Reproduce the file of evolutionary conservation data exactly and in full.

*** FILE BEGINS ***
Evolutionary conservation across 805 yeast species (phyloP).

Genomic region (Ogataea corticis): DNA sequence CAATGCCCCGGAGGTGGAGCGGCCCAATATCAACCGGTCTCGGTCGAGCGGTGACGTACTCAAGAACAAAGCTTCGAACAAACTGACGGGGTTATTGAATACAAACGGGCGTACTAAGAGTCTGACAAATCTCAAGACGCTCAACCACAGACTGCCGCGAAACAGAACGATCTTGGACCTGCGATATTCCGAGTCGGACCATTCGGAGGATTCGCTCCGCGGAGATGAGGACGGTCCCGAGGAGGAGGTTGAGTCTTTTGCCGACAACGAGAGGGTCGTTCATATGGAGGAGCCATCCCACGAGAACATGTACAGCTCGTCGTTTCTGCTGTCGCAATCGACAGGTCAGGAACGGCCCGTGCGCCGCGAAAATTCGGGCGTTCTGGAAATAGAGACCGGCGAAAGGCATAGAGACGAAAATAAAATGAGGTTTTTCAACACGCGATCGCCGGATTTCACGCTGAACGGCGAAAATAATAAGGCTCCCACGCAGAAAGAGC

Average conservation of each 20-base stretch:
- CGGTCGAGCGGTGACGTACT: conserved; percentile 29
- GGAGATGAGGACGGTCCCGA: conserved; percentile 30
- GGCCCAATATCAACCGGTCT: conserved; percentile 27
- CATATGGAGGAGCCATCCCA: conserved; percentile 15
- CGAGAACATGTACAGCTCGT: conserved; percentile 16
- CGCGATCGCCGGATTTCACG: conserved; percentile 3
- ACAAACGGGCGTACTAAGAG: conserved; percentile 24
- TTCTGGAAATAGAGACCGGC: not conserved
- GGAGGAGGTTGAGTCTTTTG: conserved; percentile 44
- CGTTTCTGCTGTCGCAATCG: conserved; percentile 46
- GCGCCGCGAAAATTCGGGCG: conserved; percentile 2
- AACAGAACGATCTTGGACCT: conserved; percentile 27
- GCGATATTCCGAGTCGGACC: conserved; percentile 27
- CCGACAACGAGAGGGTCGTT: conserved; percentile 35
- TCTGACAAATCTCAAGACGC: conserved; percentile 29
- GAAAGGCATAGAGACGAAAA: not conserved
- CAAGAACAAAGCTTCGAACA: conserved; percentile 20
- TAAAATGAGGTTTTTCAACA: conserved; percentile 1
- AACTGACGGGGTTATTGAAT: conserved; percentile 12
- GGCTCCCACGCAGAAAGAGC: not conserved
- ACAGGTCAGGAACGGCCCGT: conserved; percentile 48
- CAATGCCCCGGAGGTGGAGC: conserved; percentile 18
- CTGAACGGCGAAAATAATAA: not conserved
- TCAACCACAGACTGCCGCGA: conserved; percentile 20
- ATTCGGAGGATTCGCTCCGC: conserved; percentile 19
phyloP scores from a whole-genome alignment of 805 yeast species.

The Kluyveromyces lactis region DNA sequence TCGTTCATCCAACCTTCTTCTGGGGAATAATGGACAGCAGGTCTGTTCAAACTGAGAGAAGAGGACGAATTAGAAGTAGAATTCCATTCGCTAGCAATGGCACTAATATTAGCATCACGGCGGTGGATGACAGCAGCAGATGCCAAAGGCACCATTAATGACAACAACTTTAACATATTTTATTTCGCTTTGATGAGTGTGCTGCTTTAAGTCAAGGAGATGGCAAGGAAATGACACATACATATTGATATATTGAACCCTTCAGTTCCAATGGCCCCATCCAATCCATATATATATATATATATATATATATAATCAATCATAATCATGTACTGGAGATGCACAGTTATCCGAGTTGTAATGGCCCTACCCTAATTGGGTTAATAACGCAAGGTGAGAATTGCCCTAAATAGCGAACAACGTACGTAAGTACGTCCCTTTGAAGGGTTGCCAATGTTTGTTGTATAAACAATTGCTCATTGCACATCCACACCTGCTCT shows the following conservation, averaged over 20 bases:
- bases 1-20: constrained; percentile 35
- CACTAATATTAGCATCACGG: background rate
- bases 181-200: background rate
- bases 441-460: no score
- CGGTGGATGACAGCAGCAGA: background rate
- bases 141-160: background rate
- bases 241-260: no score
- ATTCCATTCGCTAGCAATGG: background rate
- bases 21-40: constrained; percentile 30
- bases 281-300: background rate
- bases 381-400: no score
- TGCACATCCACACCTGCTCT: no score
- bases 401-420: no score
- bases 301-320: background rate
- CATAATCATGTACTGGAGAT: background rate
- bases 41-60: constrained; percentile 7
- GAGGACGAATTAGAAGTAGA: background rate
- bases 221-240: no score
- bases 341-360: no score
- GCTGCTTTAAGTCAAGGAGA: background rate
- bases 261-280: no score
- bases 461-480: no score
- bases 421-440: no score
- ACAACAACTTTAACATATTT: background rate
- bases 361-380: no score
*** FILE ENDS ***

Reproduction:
Evolutionary conservation across 805 yeast species (phyloP).

Genomic region (Ogataea corticis): DNA sequence CAATGCCCCGGAGGTGGAGCGGCCCAATATCAACCGGTCTCGGTCGAGCGGTGACGTACTCAAGAACAAAGCTTCGAACAAACTGACGGGGTTATTGAATACAAACGGGCGTACTAAGAGTCTGACAAATCTCAAGACGCTCAACCACAGACTGCCGCGAAACAGAACGATCTTGGACCTGCGATATTCCGAGTCGGACCATTCGGAGGATTCGCTCCGCGGAGATGAGGACGGTCCCGAGGAGGAGGTTGAGTCTTTTGCCGACAACGAGAGGGTCGTTCATATGGAGGAGCCATCCCACGAGAACATGTACAGCTCGTCGTTTCTGCTGTCGCAATCGACAGGTCAGGAACGGCCCGTGCGCCGCGAAAATTCGGGCGTTCTGGAAATAGAGACCGGCGAAAGGCATAGAGACGAAAATAAAATGAGGTTTTTCAACACGCGATCGCCGGATTTCACGCTGAACGGCGAAAATAATAAGGCTCCCACGCAGAAAGAGC

Average conservation of each 20-base stretch:
- CGGTCGAGCGGTGACGTACT: conserved; percentile 29
- GGAGATGAGGACGGTCCCGA: conserved; percentile 30
- GGCCCAATATCAACCGGTCT: conserved; percentile 27
- CATATGGAGGAGCCATCCCA: conserved; percentile 15
- CGAGAACATGTACAGCTCGT: conserved; percentile 16
- CGCGATCGCCGGATTTCACG: conserved; percentile 3
- ACAAACGGGCGTACTAAGAG: conserved; percentile 24
- TTCTGGAAATAGAGACCGGC: not conserved
- GGAGGAGGTTGAGTCTTTTG: conserved; percentile 44
- CGTTTCTGCTGTCGCAATCG: conserved; percentile 46
- GCGCCGCGAAAATTCGGGCG: conserved; percentile 2
- AACAGAACGATCTTGGACCT: conserved; percentile 27
- GCGATATTCCGAGTCGGACC: conserved; percentile 27
- CCGACAACGAGAGGGTCGTT: conserved; percentile 35
- TCTGACAAATCTCAAGACGC: conserved; percentile 29
- GAAAGGCATAGAGACGAAAA: not conserved
- CAAGAACAAAGCTTCGAACA: conserved; percentile 20
- TAAAATGAGGTTTTTCAACA: conserved; percentile 1
- AACTGACGGGGTTATTGAAT: conserved; percentile 12
- GGCTCCCACGCAGAAAGAGC: not conserved
- ACAGGTCAGGAACGGCCCGT: conserved; percentile 48
- CAATGCCCCGGAGGTGGAGC: conserved; percentile 18
- CTGAACGGCGAAAATAATAA: not conserved
- TCAACCACAGACTGCCGCGA: conserved; percentile 20
- ATTCGGAGGATTCGCTCCGC: conserved; percentile 19
phyloP scores from a whole-genome alignment of 805 yeast species.

The Kluyveromyces lactis region DNA sequence TCGTTCATCCAACCTTCTTCTGGGGAATAATGGACAGCAGGTCTGTTCAAACTGAGAGAAGAGGACGAATTAGAAGTAGAATTCCATTCGCTAGCAATGGCACTAATATTAGCATCACGGCGGTGGATGACAGCAGCAGATGCCAAAGGCACCATTAATGACAACAACTTTAACATATTTTATTTCGCTTTGATGAGTGTGCTGCTTTAAGTCAAGGAGATGGCAAGGAAATGACACATACATATTGATATATTGAACCCTTCAGTTCCAATGGCCCCATCCAATCCATATATATATATATATATATATATATAATCAATCATAATCATGTACTGGAGATGCACAGTTATCCGAGTTGTAATGGCCCTACCCTAATTGGGTTAATAACGCAAGGTGAGAATTGCCCTAAATAGCGAACAACGTACGTAAGTACGTCCCTTTGAAGGGTTGCCAATGTTTGTTGTATAAACAATTGCTCATTGCACATCCACACCTGCTCT shows the following conservation, averaged over 20 bases:
- bases 1-20: constrained; percentile 35
- CACTAATATTAGCATCACGG: background rate
- bases 181-200: background rate
- bases 441-460: no score
- CGGTGGATGACAGCAGCAGA: background rate
- bases 141-160: background rate
- bases 241-260: no score
- ATTCCATTCGCTAGCAATGG: background rate
- bases 21-40: constrained; percentile 30
- bases 281-300: background rate
- bases 381-400: no score
- TGCACATCCACACCTGCTCT: no score
- bases 401-420: no score
- bases 301-320: background rate
- CATAATCATGTACTGGAGAT: background rate
- bases 41-60: constrained; percentile 7
- GAGGACGAATTAGAAGTAGA: background rate
- bases 221-240: no score
- bases 341-360: no score
- GCTGCTTTAAGTCAAGGAGA: background rate
- bases 261-280: no score
- bases 461-480: no score
- bases 421-440: no score
- ACAACAACTTTAACATATTT: background rate
- bases 361-380: no score